Is Oscar contender The Hurt Locker the first good movie about the war in Iraq – or just another mindless Hollywood attack on the troops who keep us safe? I debated the issue over the holidays with John Nolte, the movie meister who runs Andrew Breitbart’s terrific Big Hollywood website. We began with an email exchange, then went on to a mud wrestling match and finally decided it with a sabre duel only one of us survived – though I’m not sure yet which one.
Finally, when the blood dried, I wrote about it for the Manhattan Institute’s wonderful City Journal:
“Radical Islam’s long war against the West has been an occasion for shame for the U.S. movie industry. Unable to shake its effete anti-American pose, trapped in the squirrelly maze of a pernicious multicultural creed, Hollywood’s knee-jerk reaction to the conflict has been to make film after half-baked film depicting our warriors as fools or monsters who commit atrocities at the behest of a cynical or criminal leadership.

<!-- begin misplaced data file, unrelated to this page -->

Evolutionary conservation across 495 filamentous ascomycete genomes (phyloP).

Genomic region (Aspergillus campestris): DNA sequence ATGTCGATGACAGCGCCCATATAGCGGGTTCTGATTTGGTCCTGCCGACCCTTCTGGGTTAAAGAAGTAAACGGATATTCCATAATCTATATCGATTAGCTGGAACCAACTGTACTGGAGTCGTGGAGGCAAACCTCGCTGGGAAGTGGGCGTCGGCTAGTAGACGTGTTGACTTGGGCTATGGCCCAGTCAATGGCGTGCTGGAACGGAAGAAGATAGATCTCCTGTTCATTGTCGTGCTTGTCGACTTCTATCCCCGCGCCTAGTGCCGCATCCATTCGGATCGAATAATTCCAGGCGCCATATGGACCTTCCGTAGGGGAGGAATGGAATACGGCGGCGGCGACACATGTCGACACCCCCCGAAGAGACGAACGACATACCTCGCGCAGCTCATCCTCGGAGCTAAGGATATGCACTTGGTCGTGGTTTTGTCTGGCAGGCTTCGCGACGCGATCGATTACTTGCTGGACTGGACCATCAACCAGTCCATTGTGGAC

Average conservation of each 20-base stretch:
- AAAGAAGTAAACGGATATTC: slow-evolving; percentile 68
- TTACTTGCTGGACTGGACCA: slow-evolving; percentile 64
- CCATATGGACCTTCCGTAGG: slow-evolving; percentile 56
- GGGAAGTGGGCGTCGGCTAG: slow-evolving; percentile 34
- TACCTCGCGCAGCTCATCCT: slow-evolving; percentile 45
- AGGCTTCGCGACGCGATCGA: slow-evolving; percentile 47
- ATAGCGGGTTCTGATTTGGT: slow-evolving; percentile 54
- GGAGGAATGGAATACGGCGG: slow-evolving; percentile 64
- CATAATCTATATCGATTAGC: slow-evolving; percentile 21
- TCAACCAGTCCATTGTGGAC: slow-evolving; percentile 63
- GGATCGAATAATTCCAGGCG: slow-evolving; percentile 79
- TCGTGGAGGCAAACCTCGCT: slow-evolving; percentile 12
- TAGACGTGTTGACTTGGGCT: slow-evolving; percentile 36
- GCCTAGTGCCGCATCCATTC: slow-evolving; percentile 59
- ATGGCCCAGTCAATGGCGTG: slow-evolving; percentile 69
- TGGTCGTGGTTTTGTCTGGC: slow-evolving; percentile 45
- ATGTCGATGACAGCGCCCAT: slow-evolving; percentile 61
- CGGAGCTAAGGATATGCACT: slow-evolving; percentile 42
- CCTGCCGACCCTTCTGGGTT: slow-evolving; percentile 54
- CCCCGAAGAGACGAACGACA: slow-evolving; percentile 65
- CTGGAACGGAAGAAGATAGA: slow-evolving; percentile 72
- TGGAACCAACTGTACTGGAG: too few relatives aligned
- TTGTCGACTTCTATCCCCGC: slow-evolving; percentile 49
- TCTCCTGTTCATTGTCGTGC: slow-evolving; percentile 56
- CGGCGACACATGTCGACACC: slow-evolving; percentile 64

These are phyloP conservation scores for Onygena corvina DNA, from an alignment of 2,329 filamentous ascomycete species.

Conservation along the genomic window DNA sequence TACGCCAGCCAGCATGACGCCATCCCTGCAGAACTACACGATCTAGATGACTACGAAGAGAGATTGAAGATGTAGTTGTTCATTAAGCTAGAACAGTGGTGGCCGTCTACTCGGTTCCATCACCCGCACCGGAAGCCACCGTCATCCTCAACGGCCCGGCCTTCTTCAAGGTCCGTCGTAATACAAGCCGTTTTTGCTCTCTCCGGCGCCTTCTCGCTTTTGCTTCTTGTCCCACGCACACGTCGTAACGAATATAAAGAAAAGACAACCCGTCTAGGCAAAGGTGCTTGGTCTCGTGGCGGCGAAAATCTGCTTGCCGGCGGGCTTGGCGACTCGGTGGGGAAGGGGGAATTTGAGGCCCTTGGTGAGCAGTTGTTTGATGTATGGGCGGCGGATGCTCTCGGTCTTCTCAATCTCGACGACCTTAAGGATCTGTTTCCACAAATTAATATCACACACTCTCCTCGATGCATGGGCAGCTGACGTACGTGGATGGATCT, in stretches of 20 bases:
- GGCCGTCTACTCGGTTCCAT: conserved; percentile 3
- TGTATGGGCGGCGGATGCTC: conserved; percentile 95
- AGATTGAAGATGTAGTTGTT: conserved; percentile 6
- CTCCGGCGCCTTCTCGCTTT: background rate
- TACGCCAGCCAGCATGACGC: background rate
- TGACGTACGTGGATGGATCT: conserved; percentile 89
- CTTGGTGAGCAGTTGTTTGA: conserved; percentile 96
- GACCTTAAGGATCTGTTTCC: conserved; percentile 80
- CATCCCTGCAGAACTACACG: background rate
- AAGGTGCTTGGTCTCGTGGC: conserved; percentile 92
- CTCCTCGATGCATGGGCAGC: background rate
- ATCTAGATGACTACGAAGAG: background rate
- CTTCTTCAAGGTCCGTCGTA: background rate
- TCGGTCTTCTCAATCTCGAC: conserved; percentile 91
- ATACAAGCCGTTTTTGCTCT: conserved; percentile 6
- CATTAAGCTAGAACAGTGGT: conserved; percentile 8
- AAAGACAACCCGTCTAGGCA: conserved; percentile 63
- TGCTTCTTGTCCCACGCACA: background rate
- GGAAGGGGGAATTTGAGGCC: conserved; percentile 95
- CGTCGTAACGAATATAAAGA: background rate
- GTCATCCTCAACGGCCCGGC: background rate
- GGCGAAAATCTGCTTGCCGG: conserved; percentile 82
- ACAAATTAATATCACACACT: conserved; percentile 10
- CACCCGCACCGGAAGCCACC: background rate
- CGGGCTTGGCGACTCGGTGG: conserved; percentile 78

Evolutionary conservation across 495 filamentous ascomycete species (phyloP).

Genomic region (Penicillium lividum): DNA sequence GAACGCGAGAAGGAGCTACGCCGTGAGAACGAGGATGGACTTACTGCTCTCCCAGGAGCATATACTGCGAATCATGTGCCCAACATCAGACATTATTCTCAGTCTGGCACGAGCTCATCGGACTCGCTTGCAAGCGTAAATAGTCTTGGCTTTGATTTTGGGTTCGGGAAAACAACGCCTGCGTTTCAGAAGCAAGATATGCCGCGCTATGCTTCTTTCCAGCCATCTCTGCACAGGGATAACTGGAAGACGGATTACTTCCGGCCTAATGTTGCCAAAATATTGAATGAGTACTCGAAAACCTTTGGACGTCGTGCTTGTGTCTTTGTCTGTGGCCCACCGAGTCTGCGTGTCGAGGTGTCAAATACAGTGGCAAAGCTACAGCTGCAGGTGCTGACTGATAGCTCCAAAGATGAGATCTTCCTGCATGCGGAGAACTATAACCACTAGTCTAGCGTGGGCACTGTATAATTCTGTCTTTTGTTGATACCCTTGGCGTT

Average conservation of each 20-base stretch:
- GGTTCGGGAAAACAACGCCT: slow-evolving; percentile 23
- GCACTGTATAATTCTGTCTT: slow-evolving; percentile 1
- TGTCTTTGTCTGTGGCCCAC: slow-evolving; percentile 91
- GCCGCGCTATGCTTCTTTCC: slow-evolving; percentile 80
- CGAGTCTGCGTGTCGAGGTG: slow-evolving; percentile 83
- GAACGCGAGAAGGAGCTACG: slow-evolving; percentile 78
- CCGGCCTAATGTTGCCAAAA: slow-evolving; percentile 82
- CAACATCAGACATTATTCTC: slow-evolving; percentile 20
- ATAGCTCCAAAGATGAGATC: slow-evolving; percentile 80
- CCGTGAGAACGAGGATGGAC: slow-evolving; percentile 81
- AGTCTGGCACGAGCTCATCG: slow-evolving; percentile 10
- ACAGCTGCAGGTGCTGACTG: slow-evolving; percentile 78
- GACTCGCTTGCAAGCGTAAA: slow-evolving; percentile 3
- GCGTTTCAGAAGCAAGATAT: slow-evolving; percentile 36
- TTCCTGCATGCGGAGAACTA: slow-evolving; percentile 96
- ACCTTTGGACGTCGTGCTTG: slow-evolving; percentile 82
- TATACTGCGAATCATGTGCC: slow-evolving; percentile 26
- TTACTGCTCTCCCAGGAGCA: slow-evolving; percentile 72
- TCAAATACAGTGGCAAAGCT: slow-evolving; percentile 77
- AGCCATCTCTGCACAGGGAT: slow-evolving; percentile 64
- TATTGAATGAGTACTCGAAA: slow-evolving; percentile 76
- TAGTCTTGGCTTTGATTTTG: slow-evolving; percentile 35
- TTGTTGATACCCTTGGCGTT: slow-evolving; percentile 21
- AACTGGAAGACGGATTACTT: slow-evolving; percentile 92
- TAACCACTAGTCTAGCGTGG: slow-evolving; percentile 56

A principled opposition to war is no offense. But to manufacture, while your nation’s armies are in the field, what are essentially propaganda tools for the enemy—and for an enemy as low and malevolent as the jihadis, at that—is simply a bad act, a base act. Audiences have stayed away in droves, appalled, I suspect, to find that the imaginations they turn to for their entertainment have become wholly untethered from moral reality.”
That’s just the beginning. Read the whole thing here.